NEW DELHI: In the second quarter of FY24 (July-September), the state-run Indian Oil Corporation Ltd (IOCL) saw a remarkable turnaround as its consolidated net profit soared to Rs 13,713 crore, bouncing back from a loss of Rs 910 crore in Q2 FY23. However, on a sequential basis, the net profit exhibited a 7 per cent decrease from Rs 14,735 crore recorded in Q1 FY24.
The public sector oil marketing company (OMC) saw a significant rise in consolidated annual net profit despite auto-fuel marketing margins crashing and the cost of crude purchases rising. In the latest quarter, the company’s revenue from operations dwindled by 11.9 per cent to Rs 2.05 trillion compared to Rs 2.33 trillion in Q2 FY23.
This drop in revenue is primarily attributed to lower earnings from the largest segment of petroleum products, which dipped 12.6 per cent to Rs 1.93 trillion, down from Rs 2.21 trillion in the same quarter of the preceding year. With its 10 refineries accounting for a cumulative 80 million metric tonnes per annum (MMTPA) capacity, IOCL controls nearly 33 per cent of India’s refining capacity.
Sales from the petrochemicals business, however, rose nearly 19 per cent to Rs 6,613 crore from Rs 5,558.7 crore in Q2 FY23.
In contrast, the quarter under review saw a 3.9 per cent reduction in revenue from other business activities to Rs 9,524.6 crore, marginally down from Rs 9,917 crore during the same quarter of the previous year.
The company’s board declared a dividend of Rs 5 per share, a 50 per cent payout given the face value of Rs 10 per share, with a record date of 10 November, the company said in an exchange filing.
Analysts had projected weak results for OMCs due to a substantial fall in marketing gains of blended margins, which fell to Rs 4.7 per litre of fuel sold in the week ending 24 September, according to a note by Nomura. Similarly, Prabhudas Lilladher had pegged blended marketing margins for IOCL in Q2 at Rs 4.4 per litre, down from Rs 8.7 per litre.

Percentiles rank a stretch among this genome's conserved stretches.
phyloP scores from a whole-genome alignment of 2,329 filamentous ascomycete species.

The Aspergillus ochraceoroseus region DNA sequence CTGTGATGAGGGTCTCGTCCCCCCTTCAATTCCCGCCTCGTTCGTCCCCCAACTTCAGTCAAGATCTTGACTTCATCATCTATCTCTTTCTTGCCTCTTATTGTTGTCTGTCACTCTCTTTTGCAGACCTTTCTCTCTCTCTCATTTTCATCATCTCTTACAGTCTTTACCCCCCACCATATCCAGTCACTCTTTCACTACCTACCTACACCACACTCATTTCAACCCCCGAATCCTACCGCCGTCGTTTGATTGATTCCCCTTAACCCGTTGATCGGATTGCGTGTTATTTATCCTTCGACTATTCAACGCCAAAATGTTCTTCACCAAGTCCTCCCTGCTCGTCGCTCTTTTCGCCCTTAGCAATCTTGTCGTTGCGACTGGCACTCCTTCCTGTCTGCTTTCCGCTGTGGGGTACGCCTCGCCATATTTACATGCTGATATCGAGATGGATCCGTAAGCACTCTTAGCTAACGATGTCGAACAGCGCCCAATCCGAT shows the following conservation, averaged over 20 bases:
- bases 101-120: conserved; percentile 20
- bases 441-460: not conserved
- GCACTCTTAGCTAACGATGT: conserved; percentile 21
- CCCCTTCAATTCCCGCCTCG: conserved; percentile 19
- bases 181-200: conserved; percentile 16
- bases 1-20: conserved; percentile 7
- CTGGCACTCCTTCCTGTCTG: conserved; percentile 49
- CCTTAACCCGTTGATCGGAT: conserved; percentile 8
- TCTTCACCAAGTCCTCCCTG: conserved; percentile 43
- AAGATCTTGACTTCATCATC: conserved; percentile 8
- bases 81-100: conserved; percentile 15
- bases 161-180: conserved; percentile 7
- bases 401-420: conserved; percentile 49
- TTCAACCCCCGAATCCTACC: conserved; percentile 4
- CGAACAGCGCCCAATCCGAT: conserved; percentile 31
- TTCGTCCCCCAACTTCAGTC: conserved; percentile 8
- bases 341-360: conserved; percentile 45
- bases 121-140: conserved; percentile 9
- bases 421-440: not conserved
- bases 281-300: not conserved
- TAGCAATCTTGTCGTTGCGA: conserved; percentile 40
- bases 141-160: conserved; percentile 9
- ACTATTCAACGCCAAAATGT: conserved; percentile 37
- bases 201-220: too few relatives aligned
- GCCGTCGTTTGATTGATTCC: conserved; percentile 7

However, a strong average gross refining margin (GRM) – the revenue refiners accrue from transforming each barrel of crude oil into refined fuel products – may have helped IOCL.
The benchmark Singapore GRM in Q2 FY24 averaged a higher $9.6 per barrel, up from $3.8 per barrel in Q1 FY24, according to JM Financial.
IOCL reported that the average GRM stood at $13.12 per barrel for the first six months of FY24. This was nearly half the $25.49 per barrel recovered in the same period of the previous financial year.
“The core GRM or the current price GRM for the period April-September 2023 after offsetting inventory loss or gain comes to $12.60 per barrel,” it said. Lower GRMs have become a fixture for OMCs over the past few quarters.
In 2022, disruptions in the supply of Russian oil coupled with a decrease in petroleum product exports from China led to a reduction in the supply of refined products, prompting GRMs to skyrocket to a record high of $25.2 per barrel. Consequently, earnings for Indian refiners saw an upswing.
Nevertheless, as Moscow increased supplies to the international market in late 2022 to fund its ongoing conflict in Ukraine, GRMs experienced a swift downturn. Despite this, Indian OMCs continued to secure oil from Russia at a discounted price. But as average levels of discounts on Russian crude have reduced to less than $4 per barrel in FY24, GRMs have slid.